Rethinking Anarchism

Building the Army of Production
December 12, 2010, 6:21 am
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“The army of production must be organized, not only for everyday struggle with capitalists, but also to carry on production when capitalism shall have been overthrown.”

-Preamble to the Constitution of the Industrial Workers of the World

Since the beginning of the labor movement, we have used military metaphors to describe our struggle against the capitalist class. In many ways, the fight we are engaged in really is a class war- workers fighting bosses. At times, the class struggle has even developed into an armed struggle. However, class war usually differs from actual war in one crucial respect. In a conventional war, two fully-formed armies meet on the battlefield. Strategy is a matter of planning battles. In the class war on the other hand, only the capitalist class has an army. Organizing means building the workers army, the army of production. Our army is inherently stronger because of our position in the system of production. Our task is to organize this power. The bosses seek to prevent us from doing this through a permanent counterinsurgency operation. In this blog post, I’d like to lay out a few ideas on the current state of one particular organizing effort, the IWW, and propose some next steps for building the army of production.

In year 2010, the IWW is once again feared by the capitalist class as a fighting union. Wobblies on shopfloors across the world deserve to take a minute to congratulate themselves, we are a threat again. But our work is far from done. As far as we have come, there is a long road ahead of us. We need to reflect on how we have come this far, and plan out our next steps.

Our successes in the last few years were built on a foundation that was laid over the last decade. At a time when the labor movement was at a low ebb, disoriented by the realities of globalization and the service economy, a handful of visionary workers picked up the banner of the IWW, and began organizing their own workplaces. The results were mixed, but lessons were learned. Now, we have distilled the lessons we have learned about shopfloor organizing in to a coherent training so that they can be easily passed on to others. With the help of our organizer training program, our campaigns start out leaps and bounds ahead of where we were ten years ago. With a mastery of the nuts and bolts of organizing, our organizers are capable of waging struggles against the bosses, sometimes involving hundreds of workers.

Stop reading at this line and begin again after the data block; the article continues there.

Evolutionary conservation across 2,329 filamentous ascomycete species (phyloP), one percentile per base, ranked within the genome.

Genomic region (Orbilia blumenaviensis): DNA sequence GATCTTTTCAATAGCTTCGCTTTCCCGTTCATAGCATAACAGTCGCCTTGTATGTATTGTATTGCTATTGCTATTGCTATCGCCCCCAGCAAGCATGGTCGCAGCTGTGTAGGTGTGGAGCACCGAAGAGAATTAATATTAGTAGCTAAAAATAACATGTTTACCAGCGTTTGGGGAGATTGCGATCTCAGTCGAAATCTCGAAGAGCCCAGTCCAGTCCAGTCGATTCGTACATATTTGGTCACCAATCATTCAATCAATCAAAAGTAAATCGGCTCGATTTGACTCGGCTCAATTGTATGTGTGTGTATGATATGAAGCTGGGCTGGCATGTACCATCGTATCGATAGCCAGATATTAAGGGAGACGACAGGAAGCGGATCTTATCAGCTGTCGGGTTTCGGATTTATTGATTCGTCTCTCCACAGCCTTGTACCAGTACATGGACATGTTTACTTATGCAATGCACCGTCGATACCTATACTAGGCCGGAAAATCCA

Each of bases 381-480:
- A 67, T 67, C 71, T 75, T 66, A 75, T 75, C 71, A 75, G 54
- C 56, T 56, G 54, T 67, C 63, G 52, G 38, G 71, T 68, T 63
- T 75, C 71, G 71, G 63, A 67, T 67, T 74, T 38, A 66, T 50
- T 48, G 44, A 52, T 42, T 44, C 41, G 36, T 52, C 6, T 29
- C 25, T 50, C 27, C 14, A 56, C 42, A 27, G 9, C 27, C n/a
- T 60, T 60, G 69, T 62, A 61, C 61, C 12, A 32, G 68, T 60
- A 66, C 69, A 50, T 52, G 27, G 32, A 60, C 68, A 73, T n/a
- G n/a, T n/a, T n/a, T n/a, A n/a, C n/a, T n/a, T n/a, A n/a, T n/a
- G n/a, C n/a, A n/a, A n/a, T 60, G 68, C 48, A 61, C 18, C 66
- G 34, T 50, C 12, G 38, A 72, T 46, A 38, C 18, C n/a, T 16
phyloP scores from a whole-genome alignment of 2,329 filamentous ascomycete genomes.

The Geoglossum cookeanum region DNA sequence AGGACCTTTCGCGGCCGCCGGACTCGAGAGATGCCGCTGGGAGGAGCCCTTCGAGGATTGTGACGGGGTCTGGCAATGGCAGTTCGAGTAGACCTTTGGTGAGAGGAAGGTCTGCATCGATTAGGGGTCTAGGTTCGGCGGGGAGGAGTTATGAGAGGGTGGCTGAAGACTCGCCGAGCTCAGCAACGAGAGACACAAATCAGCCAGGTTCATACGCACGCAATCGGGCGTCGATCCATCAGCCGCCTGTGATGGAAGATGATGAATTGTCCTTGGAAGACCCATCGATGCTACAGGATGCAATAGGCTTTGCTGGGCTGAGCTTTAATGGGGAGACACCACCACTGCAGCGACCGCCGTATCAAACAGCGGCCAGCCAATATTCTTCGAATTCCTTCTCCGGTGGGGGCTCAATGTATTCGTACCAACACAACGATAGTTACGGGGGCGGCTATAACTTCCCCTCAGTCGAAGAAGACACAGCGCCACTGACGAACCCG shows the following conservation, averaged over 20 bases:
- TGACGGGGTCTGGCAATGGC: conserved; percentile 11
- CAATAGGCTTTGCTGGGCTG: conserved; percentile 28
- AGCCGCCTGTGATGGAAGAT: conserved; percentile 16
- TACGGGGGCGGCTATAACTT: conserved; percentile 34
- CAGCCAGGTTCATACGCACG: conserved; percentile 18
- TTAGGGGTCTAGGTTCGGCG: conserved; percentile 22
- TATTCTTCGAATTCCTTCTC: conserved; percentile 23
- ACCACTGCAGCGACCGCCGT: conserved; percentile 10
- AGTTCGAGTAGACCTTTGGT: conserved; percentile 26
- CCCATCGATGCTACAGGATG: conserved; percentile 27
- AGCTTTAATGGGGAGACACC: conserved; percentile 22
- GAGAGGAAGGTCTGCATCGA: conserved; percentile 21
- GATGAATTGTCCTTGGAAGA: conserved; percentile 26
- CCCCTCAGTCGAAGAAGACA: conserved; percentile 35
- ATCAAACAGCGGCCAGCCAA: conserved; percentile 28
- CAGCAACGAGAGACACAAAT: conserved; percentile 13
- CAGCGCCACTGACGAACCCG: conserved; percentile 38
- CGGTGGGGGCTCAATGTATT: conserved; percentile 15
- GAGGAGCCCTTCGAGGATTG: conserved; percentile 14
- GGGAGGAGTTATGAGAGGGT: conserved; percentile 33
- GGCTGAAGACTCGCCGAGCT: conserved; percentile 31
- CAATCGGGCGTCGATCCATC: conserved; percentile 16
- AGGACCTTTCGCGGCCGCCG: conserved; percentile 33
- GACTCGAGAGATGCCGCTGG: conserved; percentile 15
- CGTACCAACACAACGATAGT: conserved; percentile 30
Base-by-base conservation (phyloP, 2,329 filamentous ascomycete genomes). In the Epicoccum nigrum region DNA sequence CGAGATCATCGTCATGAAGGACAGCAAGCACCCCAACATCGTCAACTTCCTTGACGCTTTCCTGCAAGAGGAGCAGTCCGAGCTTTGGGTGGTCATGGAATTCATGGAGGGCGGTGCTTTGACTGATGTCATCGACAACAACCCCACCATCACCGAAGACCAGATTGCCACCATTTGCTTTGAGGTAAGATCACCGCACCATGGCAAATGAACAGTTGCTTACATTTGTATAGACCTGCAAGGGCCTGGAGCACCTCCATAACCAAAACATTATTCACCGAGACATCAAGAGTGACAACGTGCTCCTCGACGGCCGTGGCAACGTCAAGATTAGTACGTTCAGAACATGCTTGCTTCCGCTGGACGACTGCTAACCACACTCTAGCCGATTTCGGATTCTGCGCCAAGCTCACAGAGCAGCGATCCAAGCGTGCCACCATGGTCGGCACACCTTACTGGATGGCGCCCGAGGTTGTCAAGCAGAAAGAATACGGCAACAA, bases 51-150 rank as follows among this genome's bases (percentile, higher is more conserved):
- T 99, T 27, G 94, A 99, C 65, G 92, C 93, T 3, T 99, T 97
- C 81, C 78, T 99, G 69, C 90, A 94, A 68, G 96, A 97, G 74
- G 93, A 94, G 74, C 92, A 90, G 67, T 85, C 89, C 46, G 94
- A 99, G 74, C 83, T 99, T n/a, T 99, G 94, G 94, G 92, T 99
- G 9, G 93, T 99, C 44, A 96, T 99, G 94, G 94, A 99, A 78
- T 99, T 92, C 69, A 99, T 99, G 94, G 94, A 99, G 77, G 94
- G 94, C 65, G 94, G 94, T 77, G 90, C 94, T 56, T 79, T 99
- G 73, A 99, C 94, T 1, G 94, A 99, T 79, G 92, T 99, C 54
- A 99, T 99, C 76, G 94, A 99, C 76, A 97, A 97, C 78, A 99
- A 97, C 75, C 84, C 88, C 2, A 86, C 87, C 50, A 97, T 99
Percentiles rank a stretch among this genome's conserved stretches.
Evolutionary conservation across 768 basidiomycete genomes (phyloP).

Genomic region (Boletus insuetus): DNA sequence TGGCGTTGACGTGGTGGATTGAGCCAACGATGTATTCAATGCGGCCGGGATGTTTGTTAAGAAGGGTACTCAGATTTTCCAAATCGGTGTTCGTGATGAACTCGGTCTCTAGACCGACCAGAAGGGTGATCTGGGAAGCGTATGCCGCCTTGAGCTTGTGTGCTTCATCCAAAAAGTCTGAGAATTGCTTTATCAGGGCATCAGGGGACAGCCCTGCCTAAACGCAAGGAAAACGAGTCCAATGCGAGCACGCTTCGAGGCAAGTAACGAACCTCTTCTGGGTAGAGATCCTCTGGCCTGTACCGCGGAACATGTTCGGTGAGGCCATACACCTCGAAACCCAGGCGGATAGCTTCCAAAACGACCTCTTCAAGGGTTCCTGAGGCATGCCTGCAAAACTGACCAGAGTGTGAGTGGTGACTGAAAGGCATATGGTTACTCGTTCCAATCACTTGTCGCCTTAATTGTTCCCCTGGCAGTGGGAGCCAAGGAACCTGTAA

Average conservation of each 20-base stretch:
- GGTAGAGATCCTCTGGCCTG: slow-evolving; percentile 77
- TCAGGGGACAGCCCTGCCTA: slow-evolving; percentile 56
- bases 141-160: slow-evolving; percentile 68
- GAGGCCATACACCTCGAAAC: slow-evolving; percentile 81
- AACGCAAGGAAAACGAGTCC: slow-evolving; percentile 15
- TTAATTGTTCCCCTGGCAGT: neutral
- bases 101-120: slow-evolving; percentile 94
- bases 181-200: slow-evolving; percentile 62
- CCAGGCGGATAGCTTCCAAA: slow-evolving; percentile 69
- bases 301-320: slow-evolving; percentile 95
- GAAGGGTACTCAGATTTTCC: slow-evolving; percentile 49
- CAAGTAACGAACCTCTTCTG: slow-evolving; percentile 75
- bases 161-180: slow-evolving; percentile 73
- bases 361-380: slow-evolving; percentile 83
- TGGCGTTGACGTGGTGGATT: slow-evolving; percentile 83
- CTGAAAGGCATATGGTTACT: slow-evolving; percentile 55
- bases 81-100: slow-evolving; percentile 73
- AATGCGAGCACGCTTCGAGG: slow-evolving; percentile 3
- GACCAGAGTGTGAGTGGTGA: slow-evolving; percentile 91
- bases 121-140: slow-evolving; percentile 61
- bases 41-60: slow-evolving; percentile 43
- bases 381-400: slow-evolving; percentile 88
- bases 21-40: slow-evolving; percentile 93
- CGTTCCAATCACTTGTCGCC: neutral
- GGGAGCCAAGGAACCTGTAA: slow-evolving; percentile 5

So what is the next step, and how do we lay the foundations for it now?

We need to build on our strengths, and eliminate our weaknesses. That means getting better at building Wobblies, developing workers who come to us out of an interest in organizing as leaders in the workplaces. It also means getting better at winning our fights against the bosses. These goals have component parts we can work on:

1) Initial contact. Workers have to be able to find us when they are looking for an answer to the problems they face at work.

2) Training and Support. We need to be able to coach workers through the steps of organizing. This is easiest when we have someone geographically close to them, and someone who knows their industry or workplace very well.

3) Fighting the bosses. Beyond the nuts and bolts of organizing, we need to be able to bring overwhelming pressure to bear on the bosses so that we win our fights. This means having a better organized, faster, bigger, and more creative organization.

4) Membership development and retention. We need seasoned organizers to stick around, become senior leaders in the union, and help develop another cohort of organizers. This means that we need to have a healthy, supportive internal culture.

I have three proposals for strengthening the union in these areas.

1) Functional branches. We need to incubate branches of the union in all the major cities so that workers everywhere will have someone to turn to when they decide to fight back. We should strengthen regional communication and collaboration, and develop a standard procedure for building and maintaining a branch.